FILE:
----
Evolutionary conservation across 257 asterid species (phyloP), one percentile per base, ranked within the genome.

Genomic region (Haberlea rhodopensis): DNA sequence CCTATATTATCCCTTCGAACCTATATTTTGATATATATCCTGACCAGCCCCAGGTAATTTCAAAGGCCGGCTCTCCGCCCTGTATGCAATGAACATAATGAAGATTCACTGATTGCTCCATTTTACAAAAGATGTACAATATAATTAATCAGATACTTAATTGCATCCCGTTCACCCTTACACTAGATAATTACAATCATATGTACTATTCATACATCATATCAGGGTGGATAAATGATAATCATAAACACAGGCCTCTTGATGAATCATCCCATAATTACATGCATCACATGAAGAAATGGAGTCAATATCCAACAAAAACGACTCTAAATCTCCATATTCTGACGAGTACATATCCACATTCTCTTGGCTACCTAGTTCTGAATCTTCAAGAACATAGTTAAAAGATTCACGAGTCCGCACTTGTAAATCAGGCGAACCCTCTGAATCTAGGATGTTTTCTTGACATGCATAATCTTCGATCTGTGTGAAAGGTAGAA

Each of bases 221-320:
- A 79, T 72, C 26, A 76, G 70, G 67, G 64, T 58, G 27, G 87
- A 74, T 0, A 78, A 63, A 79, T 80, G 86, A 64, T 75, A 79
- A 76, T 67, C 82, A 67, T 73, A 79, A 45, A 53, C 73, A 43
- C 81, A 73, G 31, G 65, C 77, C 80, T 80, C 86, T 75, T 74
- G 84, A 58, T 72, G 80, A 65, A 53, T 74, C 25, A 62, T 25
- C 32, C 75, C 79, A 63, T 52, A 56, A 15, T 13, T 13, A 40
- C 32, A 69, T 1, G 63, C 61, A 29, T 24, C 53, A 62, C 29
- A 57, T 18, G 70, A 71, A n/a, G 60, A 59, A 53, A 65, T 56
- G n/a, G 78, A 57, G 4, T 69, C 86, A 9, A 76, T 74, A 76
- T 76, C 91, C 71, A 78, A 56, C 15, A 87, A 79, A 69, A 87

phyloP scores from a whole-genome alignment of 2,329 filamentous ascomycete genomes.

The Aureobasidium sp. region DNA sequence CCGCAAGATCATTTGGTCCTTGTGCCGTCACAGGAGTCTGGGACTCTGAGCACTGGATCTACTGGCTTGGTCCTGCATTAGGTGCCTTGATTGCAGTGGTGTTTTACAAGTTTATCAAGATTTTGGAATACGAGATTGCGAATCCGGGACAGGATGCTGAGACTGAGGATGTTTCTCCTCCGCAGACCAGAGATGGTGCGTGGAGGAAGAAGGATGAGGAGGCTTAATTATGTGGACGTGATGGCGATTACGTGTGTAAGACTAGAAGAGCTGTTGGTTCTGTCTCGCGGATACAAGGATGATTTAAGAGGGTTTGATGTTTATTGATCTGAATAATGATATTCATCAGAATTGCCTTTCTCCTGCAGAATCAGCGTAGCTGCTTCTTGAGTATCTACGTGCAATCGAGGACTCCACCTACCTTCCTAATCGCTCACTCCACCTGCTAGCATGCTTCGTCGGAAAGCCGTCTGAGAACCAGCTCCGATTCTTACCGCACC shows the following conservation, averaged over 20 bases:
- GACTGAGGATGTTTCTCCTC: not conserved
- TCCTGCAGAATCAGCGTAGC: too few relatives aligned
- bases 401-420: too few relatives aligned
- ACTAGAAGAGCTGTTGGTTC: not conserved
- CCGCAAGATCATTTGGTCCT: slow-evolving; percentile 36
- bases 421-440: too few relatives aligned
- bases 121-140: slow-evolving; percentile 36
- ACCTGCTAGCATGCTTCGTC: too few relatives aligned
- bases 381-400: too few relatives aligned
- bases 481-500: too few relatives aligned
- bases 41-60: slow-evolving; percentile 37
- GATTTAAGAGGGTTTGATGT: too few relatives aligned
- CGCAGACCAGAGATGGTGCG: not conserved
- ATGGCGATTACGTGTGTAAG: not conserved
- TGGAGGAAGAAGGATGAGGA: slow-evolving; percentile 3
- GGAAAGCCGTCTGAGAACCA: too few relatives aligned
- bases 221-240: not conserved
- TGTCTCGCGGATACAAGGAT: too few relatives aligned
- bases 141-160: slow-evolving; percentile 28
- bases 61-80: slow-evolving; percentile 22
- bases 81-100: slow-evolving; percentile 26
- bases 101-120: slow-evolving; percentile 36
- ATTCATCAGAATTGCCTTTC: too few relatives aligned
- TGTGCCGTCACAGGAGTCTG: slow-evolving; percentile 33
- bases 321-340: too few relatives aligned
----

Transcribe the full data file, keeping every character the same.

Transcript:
Evolutionary conservation across 257 asterid species (phyloP), one percentile per base, ranked within the genome.

Genomic region (Haberlea rhodopensis): DNA sequence CCTATATTATCCCTTCGAACCTATATTTTGATATATATCCTGACCAGCCCCAGGTAATTTCAAAGGCCGGCTCTCCGCCCTGTATGCAATGAACATAATGAAGATTCACTGATTGCTCCATTTTACAAAAGATGTACAATATAATTAATCAGATACTTAATTGCATCCCGTTCACCCTTACACTAGATAATTACAATCATATGTACTATTCATACATCATATCAGGGTGGATAAATGATAATCATAAACACAGGCCTCTTGATGAATCATCCCATAATTACATGCATCACATGAAGAAATGGAGTCAATATCCAACAAAAACGACTCTAAATCTCCATATTCTGACGAGTACATATCCACATTCTCTTGGCTACCTAGTTCTGAATCTTCAAGAACATAGTTAAAAGATTCACGAGTCCGCACTTGTAAATCAGGCGAACCCTCTGAATCTAGGATGTTTTCTTGACATGCATAATCTTCGATCTGTGTGAAAGGTAGAA

Each of bases 221-320:
- A 79, T 72, C 26, A 76, G 70, G 67, G 64, T 58, G 27, G 87
- A 74, T 0, A 78, A 63, A 79, T 80, G 86, A 64, T 75, A 79
- A 76, T 67, C 82, A 67, T 73, A 79, A 45, A 53, C 73, A 43
- C 81, A 73, G 31, G 65, C 77, C 80, T 80, C 86, T 75, T 74
- G 84, A 58, T 72, G 80, A 65, A 53, T 74, C 25, A 62, T 25
- C 32, C 75, C 79, A 63, T 52, A 56, A 15, T 13, T 13, A 40
- C 32, A 69, T 1, G 63, C 61, A 29, T 24, C 53, A 62, C 29
- A 57, T 18, G 70, A 71, A n/a, G 60, A 59, A 53, A 65, T 56
- G n/a, G 78, A 57, G 4, T 69, C 86, A 9, A 76, T 74, A 76
- T 76, C 91, C 71, A 78, A 56, C 15, A 87, A 79, A 69, A 87

phyloP scores from a whole-genome alignment of 2,329 filamentous ascomycete genomes.

The Aureobasidium sp. region DNA sequence CCGCAAGATCATTTGGTCCTTGTGCCGTCACAGGAGTCTGGGACTCTGAGCACTGGATCTACTGGCTTGGTCCTGCATTAGGTGCCTTGATTGCAGTGGTGTTTTACAAGTTTATCAAGATTTTGGAATACGAGATTGCGAATCCGGGACAGGATGCTGAGACTGAGGATGTTTCTCCTCCGCAGACCAGAGATGGTGCGTGGAGGAAGAAGGATGAGGAGGCTTAATTATGTGGACGTGATGGCGATTACGTGTGTAAGACTAGAAGAGCTGTTGGTTCTGTCTCGCGGATACAAGGATGATTTAAGAGGGTTTGATGTTTATTGATCTGAATAATGATATTCATCAGAATTGCCTTTCTCCTGCAGAATCAGCGTAGCTGCTTCTTGAGTATCTACGTGCAATCGAGGACTCCACCTACCTTCCTAATCGCTCACTCCACCTGCTAGCATGCTTCGTCGGAAAGCCGTCTGAGAACCAGCTCCGATTCTTACCGCACC shows the following conservation, averaged over 20 bases:
- GACTGAGGATGTTTCTCCTC: not conserved
- TCCTGCAGAATCAGCGTAGC: too few relatives aligned
- bases 401-420: too few relatives aligned
- ACTAGAAGAGCTGTTGGTTC: not conserved
- CCGCAAGATCATTTGGTCCT: slow-evolving; percentile 36
- bases 421-440: too few relatives aligned
- bases 121-140: slow-evolving; percentile 36
- ACCTGCTAGCATGCTTCGTC: too few relatives aligned
- bases 381-400: too few relatives aligned
- bases 481-500: too few relatives aligned
- bases 41-60: slow-evolving; percentile 37
- GATTTAAGAGGGTTTGATGT: too few relatives aligned
- CGCAGACCAGAGATGGTGCG: not conserved
- ATGGCGATTACGTGTGTAAG: not conserved
- TGGAGGAAGAAGGATGAGGA: slow-evolving; percentile 3
- GGAAAGCCGTCTGAGAACCA: too few relatives aligned
- bases 221-240: not conserved
- TGTCTCGCGGATACAAGGAT: too few relatives aligned
- bases 141-160: slow-evolving; percentile 28
- bases 61-80: slow-evolving; percentile 22
- bases 81-100: slow-evolving; percentile 26
- bases 101-120: slow-evolving; percentile 36
- ATTCATCAGAATTGCCTTTC: too few relatives aligned
- TGTGCCGTCACAGGAGTCTG: slow-evolving; percentile 33
- bases 321-340: too few relatives aligned